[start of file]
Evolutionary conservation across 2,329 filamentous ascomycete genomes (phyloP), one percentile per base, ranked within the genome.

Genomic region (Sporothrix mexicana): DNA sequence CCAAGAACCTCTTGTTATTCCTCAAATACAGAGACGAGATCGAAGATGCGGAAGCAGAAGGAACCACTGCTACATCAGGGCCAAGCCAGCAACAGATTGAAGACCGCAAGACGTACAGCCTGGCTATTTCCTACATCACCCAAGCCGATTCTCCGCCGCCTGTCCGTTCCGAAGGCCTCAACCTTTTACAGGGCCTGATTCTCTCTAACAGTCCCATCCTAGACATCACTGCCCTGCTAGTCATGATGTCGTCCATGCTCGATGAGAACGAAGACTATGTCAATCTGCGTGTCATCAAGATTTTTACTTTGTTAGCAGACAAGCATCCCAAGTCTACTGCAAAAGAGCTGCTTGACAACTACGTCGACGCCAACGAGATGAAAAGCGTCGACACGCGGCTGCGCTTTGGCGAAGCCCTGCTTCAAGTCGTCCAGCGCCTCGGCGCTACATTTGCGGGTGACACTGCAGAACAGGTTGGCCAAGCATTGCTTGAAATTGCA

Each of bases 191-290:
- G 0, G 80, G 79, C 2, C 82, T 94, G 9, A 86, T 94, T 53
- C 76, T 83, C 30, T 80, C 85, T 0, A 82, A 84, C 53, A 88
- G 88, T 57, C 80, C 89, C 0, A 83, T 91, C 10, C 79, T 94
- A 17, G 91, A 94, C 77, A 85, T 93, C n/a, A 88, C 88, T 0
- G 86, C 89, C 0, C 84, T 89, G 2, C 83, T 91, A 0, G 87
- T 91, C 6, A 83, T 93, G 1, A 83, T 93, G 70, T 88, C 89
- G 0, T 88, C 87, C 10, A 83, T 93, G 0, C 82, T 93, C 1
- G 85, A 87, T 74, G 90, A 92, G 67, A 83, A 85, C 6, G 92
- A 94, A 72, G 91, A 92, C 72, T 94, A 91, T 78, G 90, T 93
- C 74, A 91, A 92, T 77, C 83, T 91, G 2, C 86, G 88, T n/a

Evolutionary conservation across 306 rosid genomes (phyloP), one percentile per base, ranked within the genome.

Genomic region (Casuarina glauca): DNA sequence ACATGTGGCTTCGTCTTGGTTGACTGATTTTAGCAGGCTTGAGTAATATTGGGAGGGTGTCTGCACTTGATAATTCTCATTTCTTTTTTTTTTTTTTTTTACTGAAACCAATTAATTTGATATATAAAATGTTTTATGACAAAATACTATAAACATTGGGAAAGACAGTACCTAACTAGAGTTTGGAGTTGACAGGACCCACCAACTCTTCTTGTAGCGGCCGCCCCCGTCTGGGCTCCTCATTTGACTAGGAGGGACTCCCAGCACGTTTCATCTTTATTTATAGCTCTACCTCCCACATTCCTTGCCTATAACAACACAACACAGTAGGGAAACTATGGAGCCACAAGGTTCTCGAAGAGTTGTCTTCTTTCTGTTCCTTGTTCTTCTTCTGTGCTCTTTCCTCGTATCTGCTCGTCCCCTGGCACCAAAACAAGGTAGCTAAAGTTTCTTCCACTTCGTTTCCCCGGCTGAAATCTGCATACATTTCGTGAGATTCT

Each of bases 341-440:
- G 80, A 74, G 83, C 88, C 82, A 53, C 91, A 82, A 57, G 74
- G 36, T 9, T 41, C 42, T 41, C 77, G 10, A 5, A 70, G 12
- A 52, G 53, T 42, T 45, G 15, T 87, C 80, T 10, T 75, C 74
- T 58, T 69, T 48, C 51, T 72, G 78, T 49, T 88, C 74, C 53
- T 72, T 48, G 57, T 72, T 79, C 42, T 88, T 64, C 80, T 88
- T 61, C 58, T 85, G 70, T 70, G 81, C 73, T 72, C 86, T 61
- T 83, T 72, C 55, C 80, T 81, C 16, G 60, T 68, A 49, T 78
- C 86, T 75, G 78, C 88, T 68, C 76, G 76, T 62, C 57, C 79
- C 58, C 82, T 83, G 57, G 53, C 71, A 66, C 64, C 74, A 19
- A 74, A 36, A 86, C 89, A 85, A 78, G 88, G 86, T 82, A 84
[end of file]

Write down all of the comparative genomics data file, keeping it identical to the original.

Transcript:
Evolutionary conservation across 2,329 filamentous ascomycete genomes (phyloP), one percentile per base, ranked within the genome.

Genomic region (Sporothrix mexicana): DNA sequence CCAAGAACCTCTTGTTATTCCTCAAATACAGAGACGAGATCGAAGATGCGGAAGCAGAAGGAACCACTGCTACATCAGGGCCAAGCCAGCAACAGATTGAAGACCGCAAGACGTACAGCCTGGCTATTTCCTACATCACCCAAGCCGATTCTCCGCCGCCTGTCCGTTCCGAAGGCCTCAACCTTTTACAGGGCCTGATTCTCTCTAACAGTCCCATCCTAGACATCACTGCCCTGCTAGTCATGATGTCGTCCATGCTCGATGAGAACGAAGACTATGTCAATCTGCGTGTCATCAAGATTTTTACTTTGTTAGCAGACAAGCATCCCAAGTCTACTGCAAAAGAGCTGCTTGACAACTACGTCGACGCCAACGAGATGAAAAGCGTCGACACGCGGCTGCGCTTTGGCGAAGCCCTGCTTCAAGTCGTCCAGCGCCTCGGCGCTACATTTGCGGGTGACACTGCAGAACAGGTTGGCCAAGCATTGCTTGAAATTGCA

Each of bases 191-290:
- G 0, G 80, G 79, C 2, C 82, T 94, G 9, A 86, T 94, T 53
- C 76, T 83, C 30, T 80, C 85, T 0, A 82, A 84, C 53, A 88
- G 88, T 57, C 80, C 89, C 0, A 83, T 91, C 10, C 79, T 94
- A 17, G 91, A 94, C 77, A 85, T 93, C n/a, A 88, C 88, T 0
- G 86, C 89, C 0, C 84, T 89, G 2, C 83, T 91, A 0, G 87
- T 91, C 6, A 83, T 93, G 1, A 83, T 93, G 70, T 88, C 89
- G 0, T 88, C 87, C 10, A 83, T 93, G 0, C 82, T 93, C 1
- G 85, A 87, T 74, G 90, A 92, G 67, A 83, A 85, C 6, G 92
- A 94, A 72, G 91, A 92, C 72, T 94, A 91, T 78, G 90, T 93
- C 74, A 91, A 92, T 77, C 83, T 91, G 2, C 86, G 88, T n/a

Evolutionary conservation across 306 rosid genomes (phyloP), one percentile per base, ranked within the genome.

Genomic region (Casuarina glauca): DNA sequence ACATGTGGCTTCGTCTTGGTTGACTGATTTTAGCAGGCTTGAGTAATATTGGGAGGGTGTCTGCACTTGATAATTCTCATTTCTTTTTTTTTTTTTTTTTACTGAAACCAATTAATTTGATATATAAAATGTTTTATGACAAAATACTATAAACATTGGGAAAGACAGTACCTAACTAGAGTTTGGAGTTGACAGGACCCACCAACTCTTCTTGTAGCGGCCGCCCCCGTCTGGGCTCCTCATTTGACTAGGAGGGACTCCCAGCACGTTTCATCTTTATTTATAGCTCTACCTCCCACATTCCTTGCCTATAACAACACAACACAGTAGGGAAACTATGGAGCCACAAGGTTCTCGAAGAGTTGTCTTCTTTCTGTTCCTTGTTCTTCTTCTGTGCTCTTTCCTCGTATCTGCTCGTCCCCTGGCACCAAAACAAGGTAGCTAAAGTTTCTTCCACTTCGTTTCCCCGGCTGAAATCTGCATACATTTCGTGAGATTCT

Each of bases 341-440:
- G 80, A 74, G 83, C 88, C 82, A 53, C 91, A 82, A 57, G 74
- G 36, T 9, T 41, C 42, T 41, C 77, G 10, A 5, A 70, G 12
- A 52, G 53, T 42, T 45, G 15, T 87, C 80, T 10, T 75, C 74
- T 58, T 69, T 48, C 51, T 72, G 78, T 49, T 88, C 74, C 53
- T 72, T 48, G 57, T 72, T 79, C 42, T 88, T 64, C 80, T 88
- T 61, C 58, T 85, G 70, T 70, G 81, C 73, T 72, C 86, T 61
- T 83, T 72, C 55, C 80, T 81, C 16, G 60, T 68, A 49, T 78
- C 86, T 75, G 78, C 88, T 68, C 76, G 76, T 62, C 57, C 79
- C 58, C 82, T 83, G 57, G 53, C 71, A 66, C 64, C 74, A 19
- A 74, A 36, A 86, C 89, A 85, A 78, G 88, G 86, T 82, A 84